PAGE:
While withdrawal certainly wasn’t a cakewalk, I knuckled my way through it. My will to get off meds remained stronger than my discomfort.

Left: February 2014, withdrawing from antidepressants.. Right: November 2014, 4.5 months paleo.
Left: February 2014, withdrawing from antidepressants. Right: November 2014, 4.5 months paleo.

 

The whole process took a little over a month. My doc tapered me faster than he should have, and I didn’t know any better. I threw up a lot. Every day, I had dizziness, headaches, and crying spells. I missed a lot of work. I got irritated by the smallest things.

Fortunately, The Antidepressant Solution taught me that withdrawal symptoms can mimic depressive relapse. Even though I felt like I’d stepped back into depression’s quicksand-like grip, I knew that the symptoms were my body’s way of sorting through the chaos.

By the end of February, I was off meds. I wasn’t feeling my emotional best, but I tried to be gentle with myself. I knew it would take time for my body to readjust.

Spring emerged out of one of the worst winters in history (in Michigan, to boot), and even as the days got longer and the weather got warmer, I still felt “meh.” I wasn’t back in a bad place, but carrying around an extra 60 pounds made me incredibly self-conscious. I also spent a lot of time just being angry — angry that I’d chosen to take meds, angry with the outcomes, and angry at the pharmaceutical industry at large.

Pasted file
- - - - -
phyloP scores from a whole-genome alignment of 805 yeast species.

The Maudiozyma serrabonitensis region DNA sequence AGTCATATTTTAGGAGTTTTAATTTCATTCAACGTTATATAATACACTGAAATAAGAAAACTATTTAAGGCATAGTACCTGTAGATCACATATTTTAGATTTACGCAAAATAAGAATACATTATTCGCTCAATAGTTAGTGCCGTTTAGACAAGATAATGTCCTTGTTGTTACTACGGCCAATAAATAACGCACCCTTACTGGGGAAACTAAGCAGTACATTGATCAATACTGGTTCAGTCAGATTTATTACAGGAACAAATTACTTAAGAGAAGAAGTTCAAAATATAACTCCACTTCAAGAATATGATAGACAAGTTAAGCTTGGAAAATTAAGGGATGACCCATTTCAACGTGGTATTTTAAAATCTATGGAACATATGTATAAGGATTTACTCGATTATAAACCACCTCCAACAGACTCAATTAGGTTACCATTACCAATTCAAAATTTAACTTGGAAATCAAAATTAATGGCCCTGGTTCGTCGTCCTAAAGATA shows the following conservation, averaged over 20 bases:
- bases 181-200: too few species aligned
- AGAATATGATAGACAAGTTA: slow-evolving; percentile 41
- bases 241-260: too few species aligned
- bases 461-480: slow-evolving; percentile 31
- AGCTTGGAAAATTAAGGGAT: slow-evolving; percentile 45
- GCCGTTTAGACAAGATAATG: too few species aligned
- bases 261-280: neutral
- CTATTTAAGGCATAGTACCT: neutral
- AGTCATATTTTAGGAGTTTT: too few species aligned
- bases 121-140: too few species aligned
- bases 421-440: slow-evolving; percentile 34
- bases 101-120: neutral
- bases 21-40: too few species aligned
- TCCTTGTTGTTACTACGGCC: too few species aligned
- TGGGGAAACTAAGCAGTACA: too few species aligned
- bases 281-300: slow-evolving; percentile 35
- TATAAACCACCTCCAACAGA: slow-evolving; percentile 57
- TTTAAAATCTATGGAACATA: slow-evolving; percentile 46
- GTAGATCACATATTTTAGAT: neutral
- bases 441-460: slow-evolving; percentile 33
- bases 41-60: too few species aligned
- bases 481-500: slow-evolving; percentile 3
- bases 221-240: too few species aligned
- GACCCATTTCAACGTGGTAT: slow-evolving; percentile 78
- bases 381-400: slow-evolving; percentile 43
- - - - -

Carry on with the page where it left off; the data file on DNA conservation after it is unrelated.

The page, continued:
Left: June 2014. Right: November 2014. 25-pound difference.
Left: June 2014. Right: November 2014. 25-pound difference.

In June, my husband and I went on a weekend trip. It should have been amazing, but it wasn’t — I spent the entire time in my head, beating myself up about my weight, feeling hyper-conscious about every inch of space my unfamiliar body occupied. That weekend, I decided I was going to fully commit myself to getting healthy. I didn’t know what I was going to do, but I was going to do it full force.

After trying conventional approaches yet again, I stumbled across It Starts with Food and the Whole30 (the program outlined in the book). Even though it was wildly different than anything I’d ever tried, I decided to give it a shot.

It worked. That first month, I lost six pounds, moving from 228.7 down to 222.7. But it wasn’t just the weight that improved — my mood was much brighter, too.

The weight kept coming off and I kept feeling better. Eliminating grains and dairy and eating unprocessed foods had me feeling far better than any psych drug ever had, both mentally and physically.